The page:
21 terms

Chapter 11: Gene Function: Genes in Action

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Beta Thalassaemia
Inherited recessive disorder in which an affected person shows characteristic changes in their blood
Haemoglobins
Types of protein, consisting of four polypeptide chains, found in red blood cells and responsible for the transport of oxygen; in normal red blood cells, haemoglobin A predominates
Ribonucleic Acid
A type of nucleic acid consisting of nucleotide monomers with a ribose sugar and the nitrogenous bases adenine (A), cytosine (C), guanine (G), and uracil (U); usually single-stranded; functions in protein synthesis and as the genome of some viruses.
Anaemia
A condition in which the concentration of red blood cells is much lower than normal.
Transcription
the organic process whereby the DNA sequence in a gene is copied into mRNA
Translation
(genetics) the process whereby genetic information coded in messenger RNA directs the formation of a specific protein at a ribosome in the cytoplasm
Gene Action
Processes of transcription and translation of a gene to produce a gene product, typically a polypeptide chain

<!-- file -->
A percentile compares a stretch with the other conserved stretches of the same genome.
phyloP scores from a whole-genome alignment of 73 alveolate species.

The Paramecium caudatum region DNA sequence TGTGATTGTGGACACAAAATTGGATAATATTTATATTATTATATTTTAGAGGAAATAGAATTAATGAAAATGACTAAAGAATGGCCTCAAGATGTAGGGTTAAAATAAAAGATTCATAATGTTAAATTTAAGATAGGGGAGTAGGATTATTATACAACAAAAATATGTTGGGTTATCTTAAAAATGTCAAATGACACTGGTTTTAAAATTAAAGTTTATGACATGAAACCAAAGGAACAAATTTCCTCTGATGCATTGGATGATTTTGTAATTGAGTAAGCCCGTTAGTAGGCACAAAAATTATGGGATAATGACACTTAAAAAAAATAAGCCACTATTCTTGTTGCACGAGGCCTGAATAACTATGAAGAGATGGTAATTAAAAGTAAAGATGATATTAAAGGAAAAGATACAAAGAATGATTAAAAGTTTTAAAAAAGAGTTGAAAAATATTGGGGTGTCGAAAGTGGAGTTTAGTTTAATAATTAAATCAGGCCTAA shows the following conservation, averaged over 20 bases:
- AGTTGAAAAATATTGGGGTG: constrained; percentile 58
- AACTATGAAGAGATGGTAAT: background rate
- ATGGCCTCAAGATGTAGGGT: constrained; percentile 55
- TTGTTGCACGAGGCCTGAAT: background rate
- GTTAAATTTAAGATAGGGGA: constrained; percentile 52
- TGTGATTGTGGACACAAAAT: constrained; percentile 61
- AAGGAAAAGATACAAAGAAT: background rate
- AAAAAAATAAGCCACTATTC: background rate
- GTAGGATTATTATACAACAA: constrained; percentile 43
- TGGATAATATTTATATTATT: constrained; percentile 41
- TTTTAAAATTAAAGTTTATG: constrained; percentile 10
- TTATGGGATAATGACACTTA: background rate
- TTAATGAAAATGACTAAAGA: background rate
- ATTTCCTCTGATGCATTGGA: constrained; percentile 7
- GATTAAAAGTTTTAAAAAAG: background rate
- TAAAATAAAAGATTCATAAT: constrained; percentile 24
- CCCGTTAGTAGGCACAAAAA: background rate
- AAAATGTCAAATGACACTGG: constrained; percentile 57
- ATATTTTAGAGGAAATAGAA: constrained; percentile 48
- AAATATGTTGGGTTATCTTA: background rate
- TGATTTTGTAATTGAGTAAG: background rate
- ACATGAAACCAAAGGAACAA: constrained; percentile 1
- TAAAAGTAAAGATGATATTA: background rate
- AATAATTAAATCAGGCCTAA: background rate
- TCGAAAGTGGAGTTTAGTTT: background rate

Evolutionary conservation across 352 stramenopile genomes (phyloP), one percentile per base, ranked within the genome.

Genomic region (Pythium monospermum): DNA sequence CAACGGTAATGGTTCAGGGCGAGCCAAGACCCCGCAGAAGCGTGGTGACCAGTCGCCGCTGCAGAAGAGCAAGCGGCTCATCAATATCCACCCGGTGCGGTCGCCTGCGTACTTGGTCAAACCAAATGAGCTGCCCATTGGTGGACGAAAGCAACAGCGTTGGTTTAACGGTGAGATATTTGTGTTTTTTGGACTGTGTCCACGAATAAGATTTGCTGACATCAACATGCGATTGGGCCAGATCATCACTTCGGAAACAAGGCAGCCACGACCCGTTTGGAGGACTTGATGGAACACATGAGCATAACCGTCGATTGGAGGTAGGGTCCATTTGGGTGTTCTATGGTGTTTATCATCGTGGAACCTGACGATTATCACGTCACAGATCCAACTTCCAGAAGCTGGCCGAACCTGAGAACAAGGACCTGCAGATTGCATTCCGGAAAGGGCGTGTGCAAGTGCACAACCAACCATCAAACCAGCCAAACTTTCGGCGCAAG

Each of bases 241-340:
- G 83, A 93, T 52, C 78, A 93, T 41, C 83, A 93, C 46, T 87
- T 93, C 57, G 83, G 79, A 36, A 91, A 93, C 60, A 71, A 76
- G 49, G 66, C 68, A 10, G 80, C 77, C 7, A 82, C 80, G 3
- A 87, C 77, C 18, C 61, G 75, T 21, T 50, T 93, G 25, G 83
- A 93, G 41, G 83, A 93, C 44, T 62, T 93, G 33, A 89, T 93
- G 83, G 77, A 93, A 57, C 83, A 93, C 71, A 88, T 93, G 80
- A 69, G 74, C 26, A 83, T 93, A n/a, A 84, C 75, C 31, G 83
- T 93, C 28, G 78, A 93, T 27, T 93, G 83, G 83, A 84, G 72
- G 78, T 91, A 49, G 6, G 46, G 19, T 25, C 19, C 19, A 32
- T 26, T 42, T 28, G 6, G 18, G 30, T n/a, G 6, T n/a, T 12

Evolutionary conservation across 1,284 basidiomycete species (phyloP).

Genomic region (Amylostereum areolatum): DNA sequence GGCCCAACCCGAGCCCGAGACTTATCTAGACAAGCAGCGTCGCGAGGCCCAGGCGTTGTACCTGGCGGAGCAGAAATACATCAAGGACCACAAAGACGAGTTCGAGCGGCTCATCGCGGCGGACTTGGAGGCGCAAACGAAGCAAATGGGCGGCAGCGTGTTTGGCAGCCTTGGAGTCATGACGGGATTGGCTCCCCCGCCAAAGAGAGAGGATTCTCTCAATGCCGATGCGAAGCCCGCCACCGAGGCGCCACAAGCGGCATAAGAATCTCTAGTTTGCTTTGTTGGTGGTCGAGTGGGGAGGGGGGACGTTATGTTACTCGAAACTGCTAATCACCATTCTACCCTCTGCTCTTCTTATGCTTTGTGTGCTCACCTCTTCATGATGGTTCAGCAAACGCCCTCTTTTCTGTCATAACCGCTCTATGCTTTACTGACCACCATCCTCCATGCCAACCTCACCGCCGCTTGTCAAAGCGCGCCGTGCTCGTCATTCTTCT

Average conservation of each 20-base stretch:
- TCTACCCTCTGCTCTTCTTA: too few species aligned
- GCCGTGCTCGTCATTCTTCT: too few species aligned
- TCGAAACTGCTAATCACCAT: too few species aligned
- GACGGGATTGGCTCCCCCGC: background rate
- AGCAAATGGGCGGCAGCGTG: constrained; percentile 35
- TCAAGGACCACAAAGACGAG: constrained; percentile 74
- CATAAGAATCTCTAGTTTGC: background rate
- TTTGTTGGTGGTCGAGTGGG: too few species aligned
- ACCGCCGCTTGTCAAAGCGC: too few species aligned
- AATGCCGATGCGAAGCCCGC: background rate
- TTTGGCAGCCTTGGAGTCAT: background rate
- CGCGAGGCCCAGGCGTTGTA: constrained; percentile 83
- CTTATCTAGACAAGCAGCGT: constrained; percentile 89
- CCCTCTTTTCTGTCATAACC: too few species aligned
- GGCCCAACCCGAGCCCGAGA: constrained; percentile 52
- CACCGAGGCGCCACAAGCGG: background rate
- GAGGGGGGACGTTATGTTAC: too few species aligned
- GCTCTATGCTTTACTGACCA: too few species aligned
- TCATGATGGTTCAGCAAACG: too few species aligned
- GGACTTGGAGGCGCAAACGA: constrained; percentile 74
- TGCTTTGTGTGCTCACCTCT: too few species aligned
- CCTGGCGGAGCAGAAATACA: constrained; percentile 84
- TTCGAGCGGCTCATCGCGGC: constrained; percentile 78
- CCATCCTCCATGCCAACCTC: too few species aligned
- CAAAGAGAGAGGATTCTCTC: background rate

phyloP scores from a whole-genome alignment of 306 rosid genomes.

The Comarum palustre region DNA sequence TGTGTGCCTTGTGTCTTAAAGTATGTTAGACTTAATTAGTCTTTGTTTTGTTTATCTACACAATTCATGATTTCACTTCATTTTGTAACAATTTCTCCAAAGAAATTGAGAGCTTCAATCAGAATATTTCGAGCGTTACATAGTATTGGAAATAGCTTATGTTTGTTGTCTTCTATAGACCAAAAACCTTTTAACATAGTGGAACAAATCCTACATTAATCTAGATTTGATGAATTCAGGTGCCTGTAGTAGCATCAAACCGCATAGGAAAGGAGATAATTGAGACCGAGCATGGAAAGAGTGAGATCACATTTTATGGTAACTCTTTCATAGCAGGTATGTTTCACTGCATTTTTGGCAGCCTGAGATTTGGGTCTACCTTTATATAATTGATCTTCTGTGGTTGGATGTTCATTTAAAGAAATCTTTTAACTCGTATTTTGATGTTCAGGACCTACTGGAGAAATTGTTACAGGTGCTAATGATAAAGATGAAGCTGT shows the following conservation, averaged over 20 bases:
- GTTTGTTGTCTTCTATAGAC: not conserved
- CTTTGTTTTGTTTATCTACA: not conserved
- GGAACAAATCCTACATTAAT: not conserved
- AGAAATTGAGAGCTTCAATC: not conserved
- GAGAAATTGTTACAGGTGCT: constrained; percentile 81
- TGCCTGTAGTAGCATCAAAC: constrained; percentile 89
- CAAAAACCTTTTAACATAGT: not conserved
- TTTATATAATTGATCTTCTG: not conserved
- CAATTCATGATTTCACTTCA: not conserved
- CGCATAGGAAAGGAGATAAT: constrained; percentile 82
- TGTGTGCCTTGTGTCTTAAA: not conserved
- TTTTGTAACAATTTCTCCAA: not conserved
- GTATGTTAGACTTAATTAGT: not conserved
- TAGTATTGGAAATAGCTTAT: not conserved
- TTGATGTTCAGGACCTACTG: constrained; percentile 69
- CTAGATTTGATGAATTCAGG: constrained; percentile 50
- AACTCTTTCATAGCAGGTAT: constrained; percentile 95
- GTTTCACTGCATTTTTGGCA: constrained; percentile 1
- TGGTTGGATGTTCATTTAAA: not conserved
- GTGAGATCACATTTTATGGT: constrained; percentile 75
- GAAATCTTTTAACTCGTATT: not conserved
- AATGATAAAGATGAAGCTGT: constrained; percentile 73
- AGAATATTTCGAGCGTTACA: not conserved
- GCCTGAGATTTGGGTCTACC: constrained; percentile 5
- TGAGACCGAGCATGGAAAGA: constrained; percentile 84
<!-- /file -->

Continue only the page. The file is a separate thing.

Post-Transcription Modification
The process occurring after transcription in which pre-mRNA is altered to become mRNA; introns are discarded from the pre-mRNA to leave only the coding regions (exons).
Anti-codon
a sequence of three bases that are complementary to a codon in the messenger RNA
Codons
Sequences of three bases in a mRNA molecule that contain information either to bring amino acids into place in a polypeptide chain or to start or stop the process.
Alternative Splicing
Production of different mRNA molecules from one kind of pre-mRNA through joining various combinations of exons from the pre-mRNA.
Nucleolar Organiser Regions (NORs)
Regions of chromosomes where ribosomal RNA is transcribed
Structural Genes
Genes that produce proteins that contribute to the structure or functioning of an organism.
Regulator Genes
Class of gene that controls the activity of other genes.
Signalling Molecules
Carry signals or messages from one cell to another, can be hormonal, neurohormonal, acetylcholine, etc.
Homeotic Genes
Master genes that are active during embryonic development and control other structural genes ensuring that various body parts are built in the correct locations.
DNA Replication
The process in which DNA makes a duplicate copy of itself.
Microarrays
Surfaces, often glass, on which thousands of spots of single-stranded DNA are positioned in a precise arrangement and where each spot corresponds to a part of one particular gene
Uracil
A nitrogen-containing base found in RNA (but not in DNA) and derived from pyrimidine.
DNA-binding Proteins
Proteins that bind to regions of nuclear DNA near genes and directly switch genes on or off.
Exon
Part of coding region of a gene that is both transcribed and translated.